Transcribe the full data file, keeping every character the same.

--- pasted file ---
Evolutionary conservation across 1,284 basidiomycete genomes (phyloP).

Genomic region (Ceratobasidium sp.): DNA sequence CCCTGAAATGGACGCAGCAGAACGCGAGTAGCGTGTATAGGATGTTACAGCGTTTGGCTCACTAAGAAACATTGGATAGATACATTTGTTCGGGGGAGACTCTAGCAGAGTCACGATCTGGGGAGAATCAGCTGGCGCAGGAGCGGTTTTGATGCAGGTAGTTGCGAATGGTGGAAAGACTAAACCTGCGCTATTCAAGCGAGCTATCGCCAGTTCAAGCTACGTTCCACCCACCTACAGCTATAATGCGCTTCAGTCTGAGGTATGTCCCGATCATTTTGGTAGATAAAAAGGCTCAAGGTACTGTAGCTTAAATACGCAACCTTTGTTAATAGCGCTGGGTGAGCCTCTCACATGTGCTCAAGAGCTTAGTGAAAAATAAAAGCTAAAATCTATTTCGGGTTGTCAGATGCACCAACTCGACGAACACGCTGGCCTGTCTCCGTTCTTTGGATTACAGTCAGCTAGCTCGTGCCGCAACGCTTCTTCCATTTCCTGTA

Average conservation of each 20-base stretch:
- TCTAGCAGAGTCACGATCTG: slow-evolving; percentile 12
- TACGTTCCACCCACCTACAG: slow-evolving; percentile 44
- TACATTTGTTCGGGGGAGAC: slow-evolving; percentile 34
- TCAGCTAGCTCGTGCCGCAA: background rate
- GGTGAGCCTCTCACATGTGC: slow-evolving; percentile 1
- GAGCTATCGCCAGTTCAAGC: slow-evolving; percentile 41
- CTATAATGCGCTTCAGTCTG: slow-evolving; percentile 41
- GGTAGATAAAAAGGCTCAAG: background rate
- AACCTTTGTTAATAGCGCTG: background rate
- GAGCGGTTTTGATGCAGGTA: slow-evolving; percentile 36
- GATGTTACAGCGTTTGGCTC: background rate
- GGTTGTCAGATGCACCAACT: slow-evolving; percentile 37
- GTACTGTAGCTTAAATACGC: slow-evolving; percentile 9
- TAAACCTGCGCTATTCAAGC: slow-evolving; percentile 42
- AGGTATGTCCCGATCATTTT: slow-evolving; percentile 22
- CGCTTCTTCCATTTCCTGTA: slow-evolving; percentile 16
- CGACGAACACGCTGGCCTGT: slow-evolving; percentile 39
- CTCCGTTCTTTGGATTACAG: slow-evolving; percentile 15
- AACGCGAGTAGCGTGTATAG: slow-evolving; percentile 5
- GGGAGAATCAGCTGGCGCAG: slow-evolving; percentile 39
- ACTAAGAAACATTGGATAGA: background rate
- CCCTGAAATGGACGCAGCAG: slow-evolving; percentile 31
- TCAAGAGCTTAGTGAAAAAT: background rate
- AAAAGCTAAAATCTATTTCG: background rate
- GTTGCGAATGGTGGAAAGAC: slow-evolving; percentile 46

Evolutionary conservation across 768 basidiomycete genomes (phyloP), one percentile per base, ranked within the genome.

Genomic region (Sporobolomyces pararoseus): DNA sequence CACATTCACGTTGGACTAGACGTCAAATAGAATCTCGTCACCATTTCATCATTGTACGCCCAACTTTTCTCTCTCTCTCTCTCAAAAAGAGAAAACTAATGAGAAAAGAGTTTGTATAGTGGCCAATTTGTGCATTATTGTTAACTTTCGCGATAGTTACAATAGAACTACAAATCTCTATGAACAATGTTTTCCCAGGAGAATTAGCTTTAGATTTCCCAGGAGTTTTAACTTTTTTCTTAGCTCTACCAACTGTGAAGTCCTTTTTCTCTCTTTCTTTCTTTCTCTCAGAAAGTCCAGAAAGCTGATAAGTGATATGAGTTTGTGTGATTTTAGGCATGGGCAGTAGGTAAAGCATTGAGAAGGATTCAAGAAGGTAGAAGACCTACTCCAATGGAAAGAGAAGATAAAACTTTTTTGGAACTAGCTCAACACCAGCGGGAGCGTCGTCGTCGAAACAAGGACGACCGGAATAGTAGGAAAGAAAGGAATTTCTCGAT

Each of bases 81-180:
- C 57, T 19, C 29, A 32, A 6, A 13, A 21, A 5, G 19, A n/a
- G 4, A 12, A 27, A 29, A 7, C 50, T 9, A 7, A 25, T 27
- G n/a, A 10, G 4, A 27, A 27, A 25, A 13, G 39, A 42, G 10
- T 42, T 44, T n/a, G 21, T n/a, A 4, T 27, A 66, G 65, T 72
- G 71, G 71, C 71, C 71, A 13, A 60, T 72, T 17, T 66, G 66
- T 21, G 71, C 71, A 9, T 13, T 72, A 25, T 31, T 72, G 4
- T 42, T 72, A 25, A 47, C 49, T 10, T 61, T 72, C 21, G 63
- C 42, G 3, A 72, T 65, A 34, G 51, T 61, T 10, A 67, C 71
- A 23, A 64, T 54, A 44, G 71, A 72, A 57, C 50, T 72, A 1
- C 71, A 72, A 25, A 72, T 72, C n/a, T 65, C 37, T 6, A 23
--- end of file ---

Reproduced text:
Evolutionary conservation across 1,284 basidiomycete genomes (phyloP).

Genomic region (Ceratobasidium sp.): DNA sequence CCCTGAAATGGACGCAGCAGAACGCGAGTAGCGTGTATAGGATGTTACAGCGTTTGGCTCACTAAGAAACATTGGATAGATACATTTGTTCGGGGGAGACTCTAGCAGAGTCACGATCTGGGGAGAATCAGCTGGCGCAGGAGCGGTTTTGATGCAGGTAGTTGCGAATGGTGGAAAGACTAAACCTGCGCTATTCAAGCGAGCTATCGCCAGTTCAAGCTACGTTCCACCCACCTACAGCTATAATGCGCTTCAGTCTGAGGTATGTCCCGATCATTTTGGTAGATAAAAAGGCTCAAGGTACTGTAGCTTAAATACGCAACCTTTGTTAATAGCGCTGGGTGAGCCTCTCACATGTGCTCAAGAGCTTAGTGAAAAATAAAAGCTAAAATCTATTTCGGGTTGTCAGATGCACCAACTCGACGAACACGCTGGCCTGTCTCCGTTCTTTGGATTACAGTCAGCTAGCTCGTGCCGCAACGCTTCTTCCATTTCCTGTA

Average conservation of each 20-base stretch:
- TCTAGCAGAGTCACGATCTG: slow-evolving; percentile 12
- TACGTTCCACCCACCTACAG: slow-evolving; percentile 44
- TACATTTGTTCGGGGGAGAC: slow-evolving; percentile 34
- TCAGCTAGCTCGTGCCGCAA: background rate
- GGTGAGCCTCTCACATGTGC: slow-evolving; percentile 1
- GAGCTATCGCCAGTTCAAGC: slow-evolving; percentile 41
- CTATAATGCGCTTCAGTCTG: slow-evolving; percentile 41
- GGTAGATAAAAAGGCTCAAG: background rate
- AACCTTTGTTAATAGCGCTG: background rate
- GAGCGGTTTTGATGCAGGTA: slow-evolving; percentile 36
- GATGTTACAGCGTTTGGCTC: background rate
- GGTTGTCAGATGCACCAACT: slow-evolving; percentile 37
- GTACTGTAGCTTAAATACGC: slow-evolving; percentile 9
- TAAACCTGCGCTATTCAAGC: slow-evolving; percentile 42
- AGGTATGTCCCGATCATTTT: slow-evolving; percentile 22
- CGCTTCTTCCATTTCCTGTA: slow-evolving; percentile 16
- CGACGAACACGCTGGCCTGT: slow-evolving; percentile 39
- CTCCGTTCTTTGGATTACAG: slow-evolving; percentile 15
- AACGCGAGTAGCGTGTATAG: slow-evolving; percentile 5
- GGGAGAATCAGCTGGCGCAG: slow-evolving; percentile 39
- ACTAAGAAACATTGGATAGA: background rate
- CCCTGAAATGGACGCAGCAG: slow-evolving; percentile 31
- TCAAGAGCTTAGTGAAAAAT: background rate
- AAAAGCTAAAATCTATTTCG: background rate
- GTTGCGAATGGTGGAAAGAC: slow-evolving; percentile 46

Evolutionary conservation across 768 basidiomycete genomes (phyloP), one percentile per base, ranked within the genome.

Genomic region (Sporobolomyces pararoseus): DNA sequence CACATTCACGTTGGACTAGACGTCAAATAGAATCTCGTCACCATTTCATCATTGTACGCCCAACTTTTCTCTCTCTCTCTCTCAAAAAGAGAAAACTAATGAGAAAAGAGTTTGTATAGTGGCCAATTTGTGCATTATTGTTAACTTTCGCGATAGTTACAATAGAACTACAAATCTCTATGAACAATGTTTTCCCAGGAGAATTAGCTTTAGATTTCCCAGGAGTTTTAACTTTTTTCTTAGCTCTACCAACTGTGAAGTCCTTTTTCTCTCTTTCTTTCTTTCTCTCAGAAAGTCCAGAAAGCTGATAAGTGATATGAGTTTGTGTGATTTTAGGCATGGGCAGTAGGTAAAGCATTGAGAAGGATTCAAGAAGGTAGAAGACCTACTCCAATGGAAAGAGAAGATAAAACTTTTTTGGAACTAGCTCAACACCAGCGGGAGCGTCGTCGTCGAAACAAGGACGACCGGAATAGTAGGAAAGAAAGGAATTTCTCGAT

Each of bases 81-180:
- C 57, T 19, C 29, A 32, A 6, A 13, A 21, A 5, G 19, A n/a
- G 4, A 12, A 27, A 29, A 7, C 50, T 9, A 7, A 25, T 27
- G n/a, A 10, G 4, A 27, A 27, A 25, A 13, G 39, A 42, G 10
- T 42, T 44, T n/a, G 21, T n/a, A 4, T 27, A 66, G 65, T 72
- G 71, G 71, C 71, C 71, A 13, A 60, T 72, T 17, T 66, G 66
- T 21, G 71, C 71, A 9, T 13, T 72, A 25, T 31, T 72, G 4
- T 42, T 72, A 25, A 47, C 49, T 10, T 61, T 72, C 21, G 63
- C 42, G 3, A 72, T 65, A 34, G 51, T 61, T 10, A 67, C 71
- A 23, A 64, T 54, A 44, G 71, A 72, A 57, C 50, T 72, A 1
- C 71, A 72, A 25, A 72, T 72, C n/a, T 65, C 37, T 6, A 23